Apple shares have been storming ahead of late, with the company experiencing phenomenal demand for its new iPhone X and continuing to beat results expectations.
In August 2012, Apple became the most valuable company in history when its market cap reached $620bn. The latest rise in the shares means Apple eclipsed another milestone this week when its market cap breezed past the $900bn threshold.
The shares have surged by around 60% over the past twelve months, with most of the gains notched up year-to-date.
Apple´s massive capital expenditure means it can continue to churn out market-leading products such as the iPhone X, which leave its competitors' offerings looking dated in comparison.
The hefty price tag of $999 has done little to deter the well-heeled from queuing to get hold of the latest must-have. Such is the appeal of the iPhone X that Apple´s challenge over the coming months will be keeping up with the runaway demand that has already left some punters having to wait a month to get hold of the product.
But this giant of technology giants is far from being a one-trick pony.
Apple´s results for the quarter ended 30 September exceeded analysts´ expectations across the board. Quarterly revenue jumped 12% to a mind-numbing $52.6bn while earnings per share surged 24% to reach an all-time record of $2.07.
Net income rose to $10.7bn versus $9bn in the year-ago quarter.
In fact, the results were so good that it was quite difficult for anyone to find much negative to say. Apple´s fourth-quarter fiscal 2017 results coincided with the launch of its iPhone X and reports that the new smartphone was proving so popular that people were waiting for hours in queues around the world to get their hands on one.
Apple also used its results day last week to trumpet the strong year-on-year growth of its non-iPhone business segments, including services, where revenues reached an all-time high.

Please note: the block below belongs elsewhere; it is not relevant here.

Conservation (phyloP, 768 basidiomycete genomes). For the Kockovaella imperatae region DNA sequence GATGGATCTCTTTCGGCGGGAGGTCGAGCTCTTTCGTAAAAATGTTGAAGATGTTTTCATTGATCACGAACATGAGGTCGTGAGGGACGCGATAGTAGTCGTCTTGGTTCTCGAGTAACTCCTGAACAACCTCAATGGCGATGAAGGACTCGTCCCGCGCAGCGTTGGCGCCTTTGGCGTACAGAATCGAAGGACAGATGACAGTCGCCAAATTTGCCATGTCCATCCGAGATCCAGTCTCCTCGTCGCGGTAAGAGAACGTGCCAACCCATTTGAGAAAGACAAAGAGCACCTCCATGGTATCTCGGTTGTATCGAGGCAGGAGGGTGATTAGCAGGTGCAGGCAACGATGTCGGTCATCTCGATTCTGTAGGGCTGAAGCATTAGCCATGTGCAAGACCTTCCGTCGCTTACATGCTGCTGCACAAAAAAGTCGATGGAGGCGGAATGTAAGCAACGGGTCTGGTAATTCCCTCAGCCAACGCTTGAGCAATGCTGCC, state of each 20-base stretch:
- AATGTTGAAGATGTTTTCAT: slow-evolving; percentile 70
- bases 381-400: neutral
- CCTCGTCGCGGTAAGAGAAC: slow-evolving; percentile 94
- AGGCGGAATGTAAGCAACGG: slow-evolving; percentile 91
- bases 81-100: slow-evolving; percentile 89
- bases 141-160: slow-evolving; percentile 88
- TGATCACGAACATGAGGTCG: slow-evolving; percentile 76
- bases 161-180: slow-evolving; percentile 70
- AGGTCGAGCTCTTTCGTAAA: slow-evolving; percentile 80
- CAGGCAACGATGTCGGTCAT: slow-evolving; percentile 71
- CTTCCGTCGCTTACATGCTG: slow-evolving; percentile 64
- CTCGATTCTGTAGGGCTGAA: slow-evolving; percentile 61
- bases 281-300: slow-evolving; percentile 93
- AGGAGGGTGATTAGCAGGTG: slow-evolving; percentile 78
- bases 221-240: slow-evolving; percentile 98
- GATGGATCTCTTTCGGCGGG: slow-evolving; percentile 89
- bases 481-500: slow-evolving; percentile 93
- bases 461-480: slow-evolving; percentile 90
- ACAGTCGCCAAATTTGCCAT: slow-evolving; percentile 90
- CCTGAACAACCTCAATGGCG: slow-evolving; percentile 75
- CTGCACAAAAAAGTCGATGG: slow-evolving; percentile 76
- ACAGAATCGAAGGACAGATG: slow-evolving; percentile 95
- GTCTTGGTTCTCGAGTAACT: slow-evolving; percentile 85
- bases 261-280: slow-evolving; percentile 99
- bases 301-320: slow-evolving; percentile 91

The tech group´s services revenue includes sales derived from App Store, iTunes, Apple Music, iCloud, Apple Pay and licensing.
Services revenue for the quarter came in at $8.5bn, a 35% jump on the $6.3bn generated in the same period last year.
Reading through Apple´s results numbers, it´s clear why the main focus of investors continues to be on the iPhone business segment.
Accounting for 55% of overall revenue, the iPhone division is still the biggest piece of the Apple pie.
Among the many nuggets of good news for investors however is that this is down from the near 60% of revenue that the iPhone segment represented in the year-ago period.
Along with the services unit, the Mac business was another area that posted strong year-on-year growth, with revenue surging 25%.
At the same time, the widely reported popularity of the iPhone X is likely to see an uplift for the iPhone segment in the current quarter, bettering the all-important division´s relatively meagre 2% year-on-year revenue growth in the three months to 30 September.
Apple is so much more than just a smartphones business. Helping to keep its existing product lines ahead of the competition, as well as spreading its tentacles into other areas, is Apple´s astounding $16bn annual capital expenditure target.